One nonprofit in Kensington, the Community Women’s Education Project, reaches out particularly to single mothers; 85% of their clientele are single mothers.  Founded in 1977, the CWEP has helped over 17,300 adults find jobs in Kensington.  The CWEP provides a wide variety of educational programming including GED, ESL, literacy, vocational, mathematics, and computer courses.  The CWEP also has full-time, part-time, and after school programming for children so that mothers can focus on education and employment while knowing that their children are in a safe environment.  What makes the CWEP truly exceptional, however, is its support services.  CWEP provides participants with counseling, referrals, tutoring, computer access, transportation assistance, emergency food, and free breakfast and lunch for participants and their children so that clients can feasibly stay in the program.  CWEP has been successful because it makes sure that participants are able to achieve a higher level of education so that they can enter upwardly mobile jobs.  Upwardly mobile jobs are in turn better employment options for single mothers because they often offer more flexible schedules than low-paying jobs; having a flexible work schedule is extremely beneficial to a working parent.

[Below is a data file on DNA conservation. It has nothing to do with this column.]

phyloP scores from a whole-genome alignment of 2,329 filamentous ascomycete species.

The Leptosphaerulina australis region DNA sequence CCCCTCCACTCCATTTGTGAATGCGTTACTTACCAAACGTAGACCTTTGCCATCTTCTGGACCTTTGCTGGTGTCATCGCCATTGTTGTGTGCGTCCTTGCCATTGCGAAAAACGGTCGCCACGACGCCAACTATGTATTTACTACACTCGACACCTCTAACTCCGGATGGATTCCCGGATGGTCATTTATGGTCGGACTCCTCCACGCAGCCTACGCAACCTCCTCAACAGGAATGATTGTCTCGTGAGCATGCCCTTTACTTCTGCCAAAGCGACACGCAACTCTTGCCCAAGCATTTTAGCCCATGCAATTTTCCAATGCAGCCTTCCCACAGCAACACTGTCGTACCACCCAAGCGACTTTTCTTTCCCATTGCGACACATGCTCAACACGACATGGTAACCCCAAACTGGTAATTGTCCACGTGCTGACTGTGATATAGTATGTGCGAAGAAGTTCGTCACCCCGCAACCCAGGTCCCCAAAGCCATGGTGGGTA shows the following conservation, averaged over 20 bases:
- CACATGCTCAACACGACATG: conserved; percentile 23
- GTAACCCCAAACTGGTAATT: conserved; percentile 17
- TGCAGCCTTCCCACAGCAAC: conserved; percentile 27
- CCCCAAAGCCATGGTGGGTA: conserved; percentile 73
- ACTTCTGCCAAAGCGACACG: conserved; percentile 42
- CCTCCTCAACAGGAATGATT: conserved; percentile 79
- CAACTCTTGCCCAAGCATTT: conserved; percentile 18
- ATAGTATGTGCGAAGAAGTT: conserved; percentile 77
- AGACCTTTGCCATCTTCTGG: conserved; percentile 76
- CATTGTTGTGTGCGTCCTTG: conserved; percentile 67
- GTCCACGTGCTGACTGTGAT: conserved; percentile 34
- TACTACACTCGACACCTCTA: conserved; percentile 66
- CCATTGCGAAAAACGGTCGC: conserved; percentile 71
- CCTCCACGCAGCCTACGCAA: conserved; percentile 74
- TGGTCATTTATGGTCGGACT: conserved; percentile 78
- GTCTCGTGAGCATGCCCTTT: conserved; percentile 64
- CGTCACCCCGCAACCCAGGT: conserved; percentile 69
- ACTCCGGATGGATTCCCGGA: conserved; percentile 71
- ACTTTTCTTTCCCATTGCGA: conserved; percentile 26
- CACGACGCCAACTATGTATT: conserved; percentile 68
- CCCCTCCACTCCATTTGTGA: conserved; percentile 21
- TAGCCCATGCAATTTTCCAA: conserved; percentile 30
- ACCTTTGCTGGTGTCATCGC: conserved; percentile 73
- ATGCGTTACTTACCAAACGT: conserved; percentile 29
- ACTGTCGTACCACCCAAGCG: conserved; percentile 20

Another nonprofit that focuses on job training in Kensington for a more general clientele  is the Impact Services Corporation.  Founded in 1974 by a grant by the Ford Foundation, Impact has since 1974 helped over 20,000 people enter the workforce.  Impact Services Corporation’s Community Employment Services is a general employment assistance program which helps all interested citizens find jobs.  Impact also has a transportation assistance program which helps citizens travel to their workplaces.  Impact additionally hosts programs for more specific sects of clients.  Impact offers “welfare-to-work” programs that specifically provide TANF recipients with job training and other activities to prepare them for the workforce.   Impact also offers employment services for ex-offenders and for veterans to help them re-enter the workforce.  Impact’s focus on ex-offenders is extremely pertinent in the high-crime neighborhood of Kensington.

Senior Services:

Lutheran Settlement House, http://www.flickr.com/photos/8430189@N06/

The majority of nonprofits that provide services to seniors are located in the Fishtown neighborhood.  Penn Home, founded in 1848, is a low-cost personal care retirement residence located in Fishtown on Susquehenna Avenue.  The Philadelphia Corporation for Aging also runs a subsidized senior housing centers, Neumann North Senior Housing, in Fishtown.